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I never had this issue come up when we got our last basset Ceasar because it was the dead of a Canadian winter and was too cold to really be outside too much. However, we are having unseasonably warm weather. It is the first green xmas I remember for a long time. Anyway, it is nice weather to get outside with the new puppy but I remember hearing that you aren't supposed to be walking them around other dogs, etc until they have had all their shots? Is this true? Toby is just 9 weeks old now and isn't scheduled for second round of shots until he is 11 weeks (according to paperwork from breeder). Any advice?
 

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we walked ours at 10 weeks for 15 mins on a lead. and did not let her get in contact with any other animals until well after the injections. not sure if it was the right thing to be done but im sure many people do it.

Clare
 

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Our vet told us not to walk them until they have had all their shots. She said it doesn't matter if they’re not around other dogs or not they can still pick up disease on their paws from the ground where other dogs may have walked previously. Then when they lick their paws they will get sick. I know it’s hard to wait, I couldn’t' wait till I could get my two out for a walk.
 

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I remember hearing that you aren't supposed to be walking them around other dogs, etc until they have had all their shots? Is this true? Toby is just 9 weeks old now and isn't scheduled for second round of shots until he is 11 weeks (according to paperwork from breeder). Any advice?[/b]
Don't forget a third round at around 18 weeks.
from Vaccination Recommendations for Puppies (Puppy Shots)
The length and timing of the window of susceptibility is different in every litter, and even between individuals in a litter. A study of a cross section of different puppies showed that the age at which they were able to respond to a vaccine and develop protection (become immunized) covered a wide period of time. At six weeks of age, 25% of the puppies could be immunized. At 9 weeks of age, 40% of the puppies were able to respond to the vaccine. The number increased to 60% by 16 weeks of age, and by 18 weeks, 95% of the puppies could be immunized. [/b]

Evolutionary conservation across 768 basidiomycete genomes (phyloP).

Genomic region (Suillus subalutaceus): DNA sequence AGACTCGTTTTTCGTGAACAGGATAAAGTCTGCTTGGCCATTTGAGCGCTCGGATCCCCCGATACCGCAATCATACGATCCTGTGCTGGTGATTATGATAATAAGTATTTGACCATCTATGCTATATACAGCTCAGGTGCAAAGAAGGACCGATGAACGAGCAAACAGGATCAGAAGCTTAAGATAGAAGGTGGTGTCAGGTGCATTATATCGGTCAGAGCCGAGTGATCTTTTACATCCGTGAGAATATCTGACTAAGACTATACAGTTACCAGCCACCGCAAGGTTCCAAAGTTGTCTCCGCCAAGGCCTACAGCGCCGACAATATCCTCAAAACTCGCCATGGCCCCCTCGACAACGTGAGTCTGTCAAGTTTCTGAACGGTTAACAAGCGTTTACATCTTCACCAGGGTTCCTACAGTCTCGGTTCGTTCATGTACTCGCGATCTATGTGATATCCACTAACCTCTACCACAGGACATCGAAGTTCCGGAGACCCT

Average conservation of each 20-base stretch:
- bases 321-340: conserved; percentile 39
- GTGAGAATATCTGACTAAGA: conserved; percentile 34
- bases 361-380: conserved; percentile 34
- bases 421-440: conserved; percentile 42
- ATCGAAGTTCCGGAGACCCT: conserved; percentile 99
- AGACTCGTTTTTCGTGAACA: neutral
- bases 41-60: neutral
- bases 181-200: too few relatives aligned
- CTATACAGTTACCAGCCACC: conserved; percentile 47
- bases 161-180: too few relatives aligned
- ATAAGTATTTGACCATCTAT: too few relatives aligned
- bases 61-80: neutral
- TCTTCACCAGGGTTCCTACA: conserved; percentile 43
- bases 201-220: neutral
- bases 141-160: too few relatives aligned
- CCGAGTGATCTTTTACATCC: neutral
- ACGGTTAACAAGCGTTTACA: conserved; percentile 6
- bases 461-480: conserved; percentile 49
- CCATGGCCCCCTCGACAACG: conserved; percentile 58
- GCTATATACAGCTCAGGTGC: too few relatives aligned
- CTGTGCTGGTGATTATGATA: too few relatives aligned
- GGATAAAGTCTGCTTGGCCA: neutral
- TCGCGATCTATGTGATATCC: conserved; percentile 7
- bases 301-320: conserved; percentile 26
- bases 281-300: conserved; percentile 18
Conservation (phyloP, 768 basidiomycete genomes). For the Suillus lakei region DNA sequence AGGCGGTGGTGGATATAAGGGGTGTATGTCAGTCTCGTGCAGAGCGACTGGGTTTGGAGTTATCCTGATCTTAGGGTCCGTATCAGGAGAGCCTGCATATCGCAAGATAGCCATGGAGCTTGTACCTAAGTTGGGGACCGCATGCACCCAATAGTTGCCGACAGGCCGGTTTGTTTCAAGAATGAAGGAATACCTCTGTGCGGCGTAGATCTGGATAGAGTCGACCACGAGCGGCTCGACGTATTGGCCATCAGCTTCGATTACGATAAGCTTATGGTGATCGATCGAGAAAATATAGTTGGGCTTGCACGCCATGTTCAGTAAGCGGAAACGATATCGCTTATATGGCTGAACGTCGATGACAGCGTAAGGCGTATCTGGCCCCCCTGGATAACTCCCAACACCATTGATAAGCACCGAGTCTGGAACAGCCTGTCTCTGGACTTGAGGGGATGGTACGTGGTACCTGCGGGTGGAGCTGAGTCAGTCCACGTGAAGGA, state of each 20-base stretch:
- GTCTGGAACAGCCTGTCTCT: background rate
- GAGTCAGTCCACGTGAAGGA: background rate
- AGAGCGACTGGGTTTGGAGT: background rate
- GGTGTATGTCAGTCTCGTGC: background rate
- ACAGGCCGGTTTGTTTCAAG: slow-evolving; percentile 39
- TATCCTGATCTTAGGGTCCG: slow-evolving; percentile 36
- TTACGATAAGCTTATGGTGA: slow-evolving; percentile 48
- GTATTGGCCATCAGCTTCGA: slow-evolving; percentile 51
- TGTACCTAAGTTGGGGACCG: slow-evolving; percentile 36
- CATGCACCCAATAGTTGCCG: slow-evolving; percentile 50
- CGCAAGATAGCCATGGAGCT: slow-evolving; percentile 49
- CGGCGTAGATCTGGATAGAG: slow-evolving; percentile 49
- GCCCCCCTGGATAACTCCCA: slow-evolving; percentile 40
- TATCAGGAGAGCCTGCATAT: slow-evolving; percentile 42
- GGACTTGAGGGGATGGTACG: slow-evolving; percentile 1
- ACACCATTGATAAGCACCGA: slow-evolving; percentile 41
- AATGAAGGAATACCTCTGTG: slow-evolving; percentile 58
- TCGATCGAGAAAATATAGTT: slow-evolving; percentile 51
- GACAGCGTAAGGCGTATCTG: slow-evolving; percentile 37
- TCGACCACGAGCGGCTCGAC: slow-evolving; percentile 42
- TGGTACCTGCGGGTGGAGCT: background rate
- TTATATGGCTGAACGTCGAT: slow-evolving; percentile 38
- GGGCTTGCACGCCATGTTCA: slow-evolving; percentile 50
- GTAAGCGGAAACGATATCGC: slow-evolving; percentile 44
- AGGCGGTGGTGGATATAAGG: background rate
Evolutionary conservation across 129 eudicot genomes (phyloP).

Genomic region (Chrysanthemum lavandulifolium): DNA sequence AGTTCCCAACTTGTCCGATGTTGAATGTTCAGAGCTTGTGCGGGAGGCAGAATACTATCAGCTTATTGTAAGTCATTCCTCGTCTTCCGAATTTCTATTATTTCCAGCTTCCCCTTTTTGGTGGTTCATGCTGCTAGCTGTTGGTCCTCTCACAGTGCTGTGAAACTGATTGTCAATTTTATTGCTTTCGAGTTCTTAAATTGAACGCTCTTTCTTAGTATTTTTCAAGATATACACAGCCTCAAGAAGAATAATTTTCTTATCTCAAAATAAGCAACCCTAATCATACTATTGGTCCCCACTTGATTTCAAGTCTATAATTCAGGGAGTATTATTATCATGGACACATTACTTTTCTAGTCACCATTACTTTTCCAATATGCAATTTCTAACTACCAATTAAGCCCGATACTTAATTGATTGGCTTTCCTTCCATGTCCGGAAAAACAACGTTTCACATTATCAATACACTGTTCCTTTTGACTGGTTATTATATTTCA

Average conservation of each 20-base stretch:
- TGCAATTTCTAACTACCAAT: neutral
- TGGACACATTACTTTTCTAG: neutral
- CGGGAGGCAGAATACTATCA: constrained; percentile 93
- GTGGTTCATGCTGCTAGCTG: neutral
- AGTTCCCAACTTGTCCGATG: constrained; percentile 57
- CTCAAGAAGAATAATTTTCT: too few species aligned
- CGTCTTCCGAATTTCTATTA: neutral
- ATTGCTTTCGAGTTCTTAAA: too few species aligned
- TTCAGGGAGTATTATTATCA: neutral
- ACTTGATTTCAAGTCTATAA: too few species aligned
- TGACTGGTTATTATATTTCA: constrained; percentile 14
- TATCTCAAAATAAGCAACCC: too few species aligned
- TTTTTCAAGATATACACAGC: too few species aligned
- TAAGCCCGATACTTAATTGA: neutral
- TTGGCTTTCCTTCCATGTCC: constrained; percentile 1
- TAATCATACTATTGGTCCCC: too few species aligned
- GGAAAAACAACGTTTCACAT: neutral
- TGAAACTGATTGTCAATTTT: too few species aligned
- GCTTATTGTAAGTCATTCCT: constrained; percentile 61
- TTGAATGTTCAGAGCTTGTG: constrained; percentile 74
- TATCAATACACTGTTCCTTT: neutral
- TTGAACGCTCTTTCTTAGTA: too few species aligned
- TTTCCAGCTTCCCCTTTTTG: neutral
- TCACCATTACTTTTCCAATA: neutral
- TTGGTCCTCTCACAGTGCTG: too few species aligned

the Risk of disease is small but real however the the risk of poor socialization is as real and very high for the pups tha do not get out. Life if full of risk it comes down to balancing those risk. Most Vets are not truelycognizant of the risk associated with isolation.

Puppy Socialisation and Habituation (Part 1) - Why is it Necessary?
One in five of the dogs that Dr Valerie O’Farrell (1986) studied while conducting research at Edinburgh (Royal Dick) University Veterinary School had a behavioural problem to a lesser or greater extent. A similar, but larger, American study fixed the figure at one in four. In one year my practice treated 773 dogs - 79 of them, that’s 10 percent, had problems of fearfulness towards people or the environment due to a lack of early socialisation or habituation and a further 4.5. percent were inept at relating to other dogs, again due to a lack of early socialisation. The problem is immeasurably greater than these figures suggest. Many dogs show a weakness of temperament or inability to cope when faced with a particular situation, without their behaviour becoming problematical enough for the owners to seek help from a behavioural counsellor.[/b]
Hmm perhaps the higher numbers in US are a result of over caution and vet recoomendations.
 

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I have owned a difficult, unsocialized rescue, and this experience has influenced me to actively socialize my own dogs. My last two puppies came home between 10 and 14 weeks. I started socializing them as soon as possible. Caper was enrolled in a handling class at 12 weeks, entered in her first shows at 6 months and picked up her first 2 points that weekend. :)
 
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